By February the females are pregnant and begin clearing out den sites in and around our gardens (under decks, sheds and large tree stumps).

Cubs are usually born mid-march, totally deaf, blind and in need of their mother’s constant warmth. By April the cubs emerge from their dens and start eating solid food. By May the den is an active place, especially at dawn and dusk when the parents are busy bringing the growing kits food.

This photo shows on of our neighbourhood foxes killing its prey after pouncing on it in the garden. It’s not a pretty site to watch but our gardens can be good sources of food for neighbourhood foxes.

What do foxes eat?

Foxes are actually extremely opportunistic, omnivorous predators. Besides rodents, Fox will happily feed on invertebrates, particularly various beetles, butterflies and moths as well as earthworms, grasshoppers and crickets. And those pesky garden snails and slugs are also on their menus. Spiders too, are on their list of good eats.

To a lesser degree, Fox will eat frogs and small snakes.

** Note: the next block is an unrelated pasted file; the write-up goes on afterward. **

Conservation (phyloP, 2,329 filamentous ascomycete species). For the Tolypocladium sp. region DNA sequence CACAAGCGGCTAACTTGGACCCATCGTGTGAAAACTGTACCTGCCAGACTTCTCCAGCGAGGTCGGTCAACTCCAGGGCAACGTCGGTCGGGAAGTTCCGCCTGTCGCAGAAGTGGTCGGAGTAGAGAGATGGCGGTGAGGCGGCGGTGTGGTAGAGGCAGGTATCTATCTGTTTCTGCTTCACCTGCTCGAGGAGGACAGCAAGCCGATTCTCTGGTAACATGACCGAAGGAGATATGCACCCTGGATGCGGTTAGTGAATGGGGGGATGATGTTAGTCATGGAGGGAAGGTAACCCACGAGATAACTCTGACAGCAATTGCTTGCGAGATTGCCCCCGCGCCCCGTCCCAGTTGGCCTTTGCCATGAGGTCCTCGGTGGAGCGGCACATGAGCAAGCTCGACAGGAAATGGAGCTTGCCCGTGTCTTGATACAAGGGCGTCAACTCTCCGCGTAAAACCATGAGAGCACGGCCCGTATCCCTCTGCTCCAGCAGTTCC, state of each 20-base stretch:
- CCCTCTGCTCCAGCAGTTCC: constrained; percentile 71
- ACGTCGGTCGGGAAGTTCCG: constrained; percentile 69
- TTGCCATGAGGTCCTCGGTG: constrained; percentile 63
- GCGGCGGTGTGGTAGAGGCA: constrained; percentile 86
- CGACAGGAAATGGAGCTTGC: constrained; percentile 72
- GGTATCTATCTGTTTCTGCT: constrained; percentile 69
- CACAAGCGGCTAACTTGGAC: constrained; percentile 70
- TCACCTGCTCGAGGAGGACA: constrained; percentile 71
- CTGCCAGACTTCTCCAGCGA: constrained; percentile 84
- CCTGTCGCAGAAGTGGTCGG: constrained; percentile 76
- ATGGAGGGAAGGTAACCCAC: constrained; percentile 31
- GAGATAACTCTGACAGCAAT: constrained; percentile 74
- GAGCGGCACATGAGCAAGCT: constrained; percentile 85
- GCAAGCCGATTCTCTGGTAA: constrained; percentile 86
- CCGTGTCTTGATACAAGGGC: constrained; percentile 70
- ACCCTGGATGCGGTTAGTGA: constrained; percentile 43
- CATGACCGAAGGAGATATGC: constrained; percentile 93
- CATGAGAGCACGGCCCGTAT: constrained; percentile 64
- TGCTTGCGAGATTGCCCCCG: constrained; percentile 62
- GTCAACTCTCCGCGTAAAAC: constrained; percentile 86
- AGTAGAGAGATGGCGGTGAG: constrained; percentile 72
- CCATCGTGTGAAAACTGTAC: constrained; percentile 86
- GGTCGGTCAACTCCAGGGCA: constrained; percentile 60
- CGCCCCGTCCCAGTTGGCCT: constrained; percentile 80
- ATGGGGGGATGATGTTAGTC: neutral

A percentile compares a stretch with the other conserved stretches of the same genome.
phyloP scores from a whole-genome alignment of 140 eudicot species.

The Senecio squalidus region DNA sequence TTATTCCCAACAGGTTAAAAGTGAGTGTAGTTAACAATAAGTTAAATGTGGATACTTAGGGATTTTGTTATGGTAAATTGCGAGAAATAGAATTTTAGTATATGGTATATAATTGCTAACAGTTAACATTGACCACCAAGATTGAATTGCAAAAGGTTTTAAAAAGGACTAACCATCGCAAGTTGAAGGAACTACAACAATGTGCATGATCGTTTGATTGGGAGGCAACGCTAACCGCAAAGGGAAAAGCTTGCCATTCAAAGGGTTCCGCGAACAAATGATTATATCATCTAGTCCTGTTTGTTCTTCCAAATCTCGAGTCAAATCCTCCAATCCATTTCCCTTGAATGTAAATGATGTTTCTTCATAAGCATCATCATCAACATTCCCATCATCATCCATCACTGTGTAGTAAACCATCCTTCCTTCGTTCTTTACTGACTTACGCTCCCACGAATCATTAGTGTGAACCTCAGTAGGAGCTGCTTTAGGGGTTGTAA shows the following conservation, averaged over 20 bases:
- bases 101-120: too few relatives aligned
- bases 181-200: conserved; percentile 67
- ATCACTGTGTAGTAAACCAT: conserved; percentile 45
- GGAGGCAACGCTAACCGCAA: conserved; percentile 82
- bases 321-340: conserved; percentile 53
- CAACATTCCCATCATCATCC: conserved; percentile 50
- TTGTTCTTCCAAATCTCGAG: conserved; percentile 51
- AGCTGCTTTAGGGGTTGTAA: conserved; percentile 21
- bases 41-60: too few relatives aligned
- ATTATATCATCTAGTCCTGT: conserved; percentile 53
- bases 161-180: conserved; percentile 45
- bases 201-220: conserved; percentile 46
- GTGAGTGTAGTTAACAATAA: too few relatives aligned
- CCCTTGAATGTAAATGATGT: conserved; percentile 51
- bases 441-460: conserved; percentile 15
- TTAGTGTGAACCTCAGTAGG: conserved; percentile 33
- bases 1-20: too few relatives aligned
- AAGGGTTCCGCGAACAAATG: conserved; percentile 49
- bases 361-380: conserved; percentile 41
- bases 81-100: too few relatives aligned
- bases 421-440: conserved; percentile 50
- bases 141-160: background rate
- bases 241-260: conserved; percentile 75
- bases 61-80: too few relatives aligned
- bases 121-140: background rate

Birds also make up a large part of a fox’s diet, especially in the spring and early summer when foxes are feeding their hungry cubs.

Some foxes have even been known to climb trees in search of prey or fruits and nuts.

Fox kits hanging out a their roadside den.

Fox kits hanging out a their roadside den.

In an urban garden, there is no doubt that bird feeders provide the perfect opportunity for a fox to easily satisfy most if its nutritional needs. Everything from rats and mice to squirrels, chipmunks and a host of birds gather around the feeder, often letting their guard down just enough to become dinner for the fox.

Being the ultimate opportunist, Fox will feed on whatever is abundant in your area. Whether that’s bugs or rats, the fox will play an important role in keeping populations in check.

Do fox eat worms?

A 1980 study showed that worms played a major role in a cub’s diet during August and September as the cubs, born in March, begin using their own hunting skills to catch worms. The study found that during some months, earthworms may account for more than 60 per cent of a fox’s calorific intake. The study estimated that it would take approximately 120 worms in a night to meet a fox’s caloric needs.

Do fox eat larger animals than mice and rats?

In other areas, hedgehogs, deer, otter, European badger, opossum, raccoon, porcupine, and even wild boar are on the menu. Fox remains have also turned up in their diets as have domestic cat, but many of these animals are expected to be the result of scavenging.

Do fox eat plants and berries?